WASHINGTON TOWNSHIP, N.J. -- A New Jersey high school quarterback died of massive internal bleeding, the Morris County Medical Examiner's Office said Monday.
Evan Murray, 17, died after being hurt during a game Friday. He was a star QB for Warren Hills Regional High School.
The medical examiner said the cause of death was "massive intra-abdominal hemorrhage due to laceration of the spleen."
"During the examination, Dr. Suarez determined that the spleen was abnormally enlarged thus making it more susceptible to injury. There was no evidence of head trauma or heart disease. The manner of death was accidental," the medical examiner's office said.
Murray had walked off the field with the help of some teammates Friday night after taking a hit in the backfield. A short time later, the three-sport athlete collapsed on the sidelines and died at a hospital.
Witnesses said Murray felt "woozy" after the tackle but tried reassuring his teammates he would be fine as he was lifted onto a gurney.
A statement from interim Superintendent Gary Bowen said the school community is "deeply saddened" by the death of Murray, who had been the football team's starting quarterback for three years.
Bowen said the school is assessing the football schedule to decide whether to make any changes.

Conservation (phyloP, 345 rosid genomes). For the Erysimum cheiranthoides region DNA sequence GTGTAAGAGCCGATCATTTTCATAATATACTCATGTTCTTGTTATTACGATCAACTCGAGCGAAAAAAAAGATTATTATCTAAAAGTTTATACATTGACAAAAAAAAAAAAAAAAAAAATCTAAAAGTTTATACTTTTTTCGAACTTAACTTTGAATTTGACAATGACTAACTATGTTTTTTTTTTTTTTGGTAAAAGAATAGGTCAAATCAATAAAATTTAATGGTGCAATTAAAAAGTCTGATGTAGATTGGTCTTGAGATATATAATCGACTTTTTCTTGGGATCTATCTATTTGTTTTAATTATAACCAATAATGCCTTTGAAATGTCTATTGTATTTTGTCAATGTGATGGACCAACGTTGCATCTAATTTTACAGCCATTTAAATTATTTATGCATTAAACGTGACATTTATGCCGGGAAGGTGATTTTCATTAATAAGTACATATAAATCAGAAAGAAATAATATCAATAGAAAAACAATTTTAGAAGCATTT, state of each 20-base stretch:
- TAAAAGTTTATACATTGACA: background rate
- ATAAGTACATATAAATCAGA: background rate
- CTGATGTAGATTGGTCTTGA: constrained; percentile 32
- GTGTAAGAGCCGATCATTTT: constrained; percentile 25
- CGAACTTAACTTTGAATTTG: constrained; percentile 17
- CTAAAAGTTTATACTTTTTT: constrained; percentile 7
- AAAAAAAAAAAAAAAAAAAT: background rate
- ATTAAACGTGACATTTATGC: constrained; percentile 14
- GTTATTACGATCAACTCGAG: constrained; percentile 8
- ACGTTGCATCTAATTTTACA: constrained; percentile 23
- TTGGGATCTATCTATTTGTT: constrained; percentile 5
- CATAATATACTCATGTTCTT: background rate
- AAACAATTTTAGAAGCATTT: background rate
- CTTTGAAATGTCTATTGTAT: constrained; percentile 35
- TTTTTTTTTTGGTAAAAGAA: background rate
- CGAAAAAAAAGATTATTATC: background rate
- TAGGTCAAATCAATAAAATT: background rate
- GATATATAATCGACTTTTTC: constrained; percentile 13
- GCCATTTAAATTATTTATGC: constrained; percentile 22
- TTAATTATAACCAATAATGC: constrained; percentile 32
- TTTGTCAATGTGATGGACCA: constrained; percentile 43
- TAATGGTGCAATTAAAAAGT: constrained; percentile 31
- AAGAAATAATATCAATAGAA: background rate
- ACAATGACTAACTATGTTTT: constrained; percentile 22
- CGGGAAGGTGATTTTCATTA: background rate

Murray's wake will be held Wednesday at Safe Discovery Church in Washington Township. The funeral will be held Thursday morning at the church.
On Monday, the parking space that Murray usually used was filled with balloons and flowers. His name and uniform number - 18 - were written in chalk on the space.
Grief counselors have been at the school since Saturday and will remain there as needed. The district canceled its junior varsity football game that was scheduled for Monday.
New Jersey Gov. Chris Christie and the New York Jets are among dozens of people and groups from around the country who have posted condolences on social media regarding Murray's death.
(The Associated Press contributed to this report)
NJ high school quarterback died of massive internal bleeding, medical examiner says